Boots explores ways to use partnerships to Advantage
Alliance Boots is exploring ways to extend the reach of its Advantage loyalty scheme, including allowing consumers to collect points outside of Boots stores, and possibly online.
Boots says it is not yet ready to talk about its plans, but Loyalty Magazine understands it is talking to a number of companies about strategic relationships.
In March, Boots and Waitrose began trialling the sale of each other’s own-label products in a selection of stores across the UK.
The move enables Boots customers to buy groceries, including products from the Essential Waitrose range, and ‘special treats’ from a range of 1,500 products supplied by the supermarket.
The previous month, it agreed a deal with Mothercare that will see the children’s retailer rolling out a clothing and accessories brand in Boots stores in the UK in the autumn.
Alliance Boots is understood to be withdrawing Dollond & Aitchison from the Nectar scheme at the end of this month, following its merger with Boots Opticians.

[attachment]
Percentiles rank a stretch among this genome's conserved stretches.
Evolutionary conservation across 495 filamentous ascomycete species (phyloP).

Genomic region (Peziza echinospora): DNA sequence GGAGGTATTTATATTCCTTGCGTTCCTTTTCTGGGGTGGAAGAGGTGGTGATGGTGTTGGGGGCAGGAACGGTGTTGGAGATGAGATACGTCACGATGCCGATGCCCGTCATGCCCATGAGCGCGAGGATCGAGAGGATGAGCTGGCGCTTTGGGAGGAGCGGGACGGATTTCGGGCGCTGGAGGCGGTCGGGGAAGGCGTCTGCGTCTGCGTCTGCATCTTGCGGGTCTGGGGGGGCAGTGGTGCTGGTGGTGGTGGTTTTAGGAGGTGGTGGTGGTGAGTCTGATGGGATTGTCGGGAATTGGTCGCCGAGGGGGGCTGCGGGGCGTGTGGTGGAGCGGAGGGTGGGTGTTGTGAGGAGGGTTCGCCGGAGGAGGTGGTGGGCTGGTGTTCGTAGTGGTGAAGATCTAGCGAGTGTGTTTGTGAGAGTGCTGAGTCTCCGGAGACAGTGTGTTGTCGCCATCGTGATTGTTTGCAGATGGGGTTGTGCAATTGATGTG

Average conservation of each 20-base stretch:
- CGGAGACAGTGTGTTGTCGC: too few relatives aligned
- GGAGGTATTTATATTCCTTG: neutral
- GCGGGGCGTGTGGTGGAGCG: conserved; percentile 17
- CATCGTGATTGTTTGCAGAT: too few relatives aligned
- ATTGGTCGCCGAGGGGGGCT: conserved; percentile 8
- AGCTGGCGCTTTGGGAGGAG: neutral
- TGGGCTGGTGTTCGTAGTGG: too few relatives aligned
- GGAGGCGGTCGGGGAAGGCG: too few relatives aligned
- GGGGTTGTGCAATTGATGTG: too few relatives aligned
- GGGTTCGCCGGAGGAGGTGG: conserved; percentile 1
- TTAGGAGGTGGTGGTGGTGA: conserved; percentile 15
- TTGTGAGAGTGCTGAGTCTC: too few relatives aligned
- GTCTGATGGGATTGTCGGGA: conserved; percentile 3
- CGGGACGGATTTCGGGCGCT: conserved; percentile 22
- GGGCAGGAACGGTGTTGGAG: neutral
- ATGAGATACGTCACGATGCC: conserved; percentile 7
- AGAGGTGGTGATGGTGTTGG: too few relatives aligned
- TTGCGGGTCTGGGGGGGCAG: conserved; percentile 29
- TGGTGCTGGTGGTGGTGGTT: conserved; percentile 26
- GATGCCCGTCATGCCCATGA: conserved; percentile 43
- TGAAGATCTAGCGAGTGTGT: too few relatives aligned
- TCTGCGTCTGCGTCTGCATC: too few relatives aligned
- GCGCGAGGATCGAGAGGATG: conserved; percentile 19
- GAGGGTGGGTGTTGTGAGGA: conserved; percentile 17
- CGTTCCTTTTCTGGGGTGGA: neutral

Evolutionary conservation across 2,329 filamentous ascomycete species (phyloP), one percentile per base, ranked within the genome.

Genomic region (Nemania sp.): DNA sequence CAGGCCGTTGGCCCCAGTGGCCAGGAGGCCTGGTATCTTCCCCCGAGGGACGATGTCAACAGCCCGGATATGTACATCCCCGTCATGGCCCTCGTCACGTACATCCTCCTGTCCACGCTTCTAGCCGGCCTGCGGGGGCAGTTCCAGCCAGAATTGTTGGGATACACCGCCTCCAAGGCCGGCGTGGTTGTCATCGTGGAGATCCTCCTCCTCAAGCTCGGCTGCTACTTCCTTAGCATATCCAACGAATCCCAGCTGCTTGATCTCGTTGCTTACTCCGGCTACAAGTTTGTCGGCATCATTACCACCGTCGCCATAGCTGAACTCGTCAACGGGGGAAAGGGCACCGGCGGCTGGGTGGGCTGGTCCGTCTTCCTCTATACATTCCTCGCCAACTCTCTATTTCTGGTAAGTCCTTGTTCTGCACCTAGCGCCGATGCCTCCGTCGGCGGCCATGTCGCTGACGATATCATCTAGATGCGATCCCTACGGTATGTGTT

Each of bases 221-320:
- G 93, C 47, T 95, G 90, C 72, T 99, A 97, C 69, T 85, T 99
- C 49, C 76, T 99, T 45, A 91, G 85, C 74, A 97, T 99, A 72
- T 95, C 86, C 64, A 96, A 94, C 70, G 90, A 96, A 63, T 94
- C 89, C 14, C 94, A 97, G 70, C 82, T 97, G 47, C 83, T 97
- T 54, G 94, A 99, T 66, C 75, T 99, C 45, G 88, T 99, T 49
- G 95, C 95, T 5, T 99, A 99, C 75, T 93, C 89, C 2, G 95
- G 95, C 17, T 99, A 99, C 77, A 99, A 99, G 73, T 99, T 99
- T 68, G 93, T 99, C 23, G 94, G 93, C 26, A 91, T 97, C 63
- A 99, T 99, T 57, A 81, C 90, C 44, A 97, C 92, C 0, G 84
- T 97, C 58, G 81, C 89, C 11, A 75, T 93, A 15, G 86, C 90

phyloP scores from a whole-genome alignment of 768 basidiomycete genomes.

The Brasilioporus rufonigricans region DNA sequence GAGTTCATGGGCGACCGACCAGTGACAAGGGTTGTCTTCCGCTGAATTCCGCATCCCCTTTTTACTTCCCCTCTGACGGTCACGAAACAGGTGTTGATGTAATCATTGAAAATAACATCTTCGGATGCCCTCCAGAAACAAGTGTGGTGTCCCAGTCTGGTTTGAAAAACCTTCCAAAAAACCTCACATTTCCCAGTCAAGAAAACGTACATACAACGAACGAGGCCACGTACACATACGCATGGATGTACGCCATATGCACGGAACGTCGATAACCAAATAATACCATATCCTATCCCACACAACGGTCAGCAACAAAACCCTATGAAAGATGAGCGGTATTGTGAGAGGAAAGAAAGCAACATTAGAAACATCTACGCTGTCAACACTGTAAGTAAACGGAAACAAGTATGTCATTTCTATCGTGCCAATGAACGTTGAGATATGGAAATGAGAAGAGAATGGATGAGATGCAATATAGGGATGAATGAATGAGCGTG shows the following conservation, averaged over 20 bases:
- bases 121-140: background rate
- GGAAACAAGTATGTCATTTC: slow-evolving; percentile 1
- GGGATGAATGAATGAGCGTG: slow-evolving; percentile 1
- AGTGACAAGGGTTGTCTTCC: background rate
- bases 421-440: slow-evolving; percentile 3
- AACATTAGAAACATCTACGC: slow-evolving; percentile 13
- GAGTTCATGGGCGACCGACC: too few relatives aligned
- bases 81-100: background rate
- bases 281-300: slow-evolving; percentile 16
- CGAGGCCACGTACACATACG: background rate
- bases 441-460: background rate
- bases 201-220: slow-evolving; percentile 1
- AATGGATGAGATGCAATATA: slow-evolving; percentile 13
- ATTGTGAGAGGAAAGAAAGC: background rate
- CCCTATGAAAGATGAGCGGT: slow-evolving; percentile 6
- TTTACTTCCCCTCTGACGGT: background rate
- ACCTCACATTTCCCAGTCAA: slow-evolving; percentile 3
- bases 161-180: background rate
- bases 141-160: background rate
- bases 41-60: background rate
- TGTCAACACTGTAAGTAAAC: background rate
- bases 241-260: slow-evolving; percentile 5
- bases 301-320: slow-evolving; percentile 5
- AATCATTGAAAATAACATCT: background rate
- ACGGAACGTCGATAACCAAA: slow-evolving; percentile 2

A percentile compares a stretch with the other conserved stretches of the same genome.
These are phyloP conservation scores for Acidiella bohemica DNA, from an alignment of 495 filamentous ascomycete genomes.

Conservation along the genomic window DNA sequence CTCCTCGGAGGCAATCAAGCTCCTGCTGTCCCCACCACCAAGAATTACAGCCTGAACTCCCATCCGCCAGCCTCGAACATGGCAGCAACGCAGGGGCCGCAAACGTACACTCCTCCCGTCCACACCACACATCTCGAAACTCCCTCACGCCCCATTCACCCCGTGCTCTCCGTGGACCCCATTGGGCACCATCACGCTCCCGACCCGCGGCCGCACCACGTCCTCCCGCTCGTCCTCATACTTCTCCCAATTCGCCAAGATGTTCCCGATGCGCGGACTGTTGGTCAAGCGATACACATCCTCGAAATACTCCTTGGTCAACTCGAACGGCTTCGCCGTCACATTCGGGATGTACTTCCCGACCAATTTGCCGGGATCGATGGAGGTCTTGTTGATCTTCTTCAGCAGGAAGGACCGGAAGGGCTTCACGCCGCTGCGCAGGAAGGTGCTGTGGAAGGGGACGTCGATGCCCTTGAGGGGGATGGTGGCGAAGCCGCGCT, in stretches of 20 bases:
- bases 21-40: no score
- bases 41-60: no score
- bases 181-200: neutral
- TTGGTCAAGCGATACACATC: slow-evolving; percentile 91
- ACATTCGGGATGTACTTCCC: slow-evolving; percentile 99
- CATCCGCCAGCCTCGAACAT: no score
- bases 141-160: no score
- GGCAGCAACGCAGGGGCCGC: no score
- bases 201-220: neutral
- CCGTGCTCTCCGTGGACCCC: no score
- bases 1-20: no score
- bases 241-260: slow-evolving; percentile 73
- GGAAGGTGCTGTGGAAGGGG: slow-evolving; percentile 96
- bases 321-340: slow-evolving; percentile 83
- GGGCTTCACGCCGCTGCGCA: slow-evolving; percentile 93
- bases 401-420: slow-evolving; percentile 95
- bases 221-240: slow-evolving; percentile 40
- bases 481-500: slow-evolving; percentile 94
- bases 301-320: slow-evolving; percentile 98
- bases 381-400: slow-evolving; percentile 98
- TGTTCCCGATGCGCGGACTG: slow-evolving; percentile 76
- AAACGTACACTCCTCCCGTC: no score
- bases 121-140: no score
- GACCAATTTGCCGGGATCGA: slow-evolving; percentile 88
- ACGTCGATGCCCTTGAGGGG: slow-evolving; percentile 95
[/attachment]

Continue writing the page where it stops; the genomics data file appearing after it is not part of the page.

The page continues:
Earlier this month, Boots announced its first annual trading profit of more than £1bn, becoming only the third UK retailer to surpass the 10-figure milestone. For the year ending 31 March, the retailer’s profits increased by 13% with revenue up 9.6% to £22.5bn, an increase of £2bn on the previous year.
For Boots, its Advantage loyalty card is a vital part of its business strategy and it will be keen not to let it get tired.
Sainsbury’s, a founding partner of Nectar, announced in February that Nectar had become the biggest loyalty scheme in the UK. It now has 16.8 million people signed up to the scheme, which is more than its two main rivals, Tesco Clubcard and Boots Advantage card.
The advantage Boots has is that women use its loyalty scheme as a way to earn treats, while with the other schemes, it is more a case of saving money. This means that the perception of the Boots scheme is that it is special.
The Boots Advantage Card was launched in September 1997.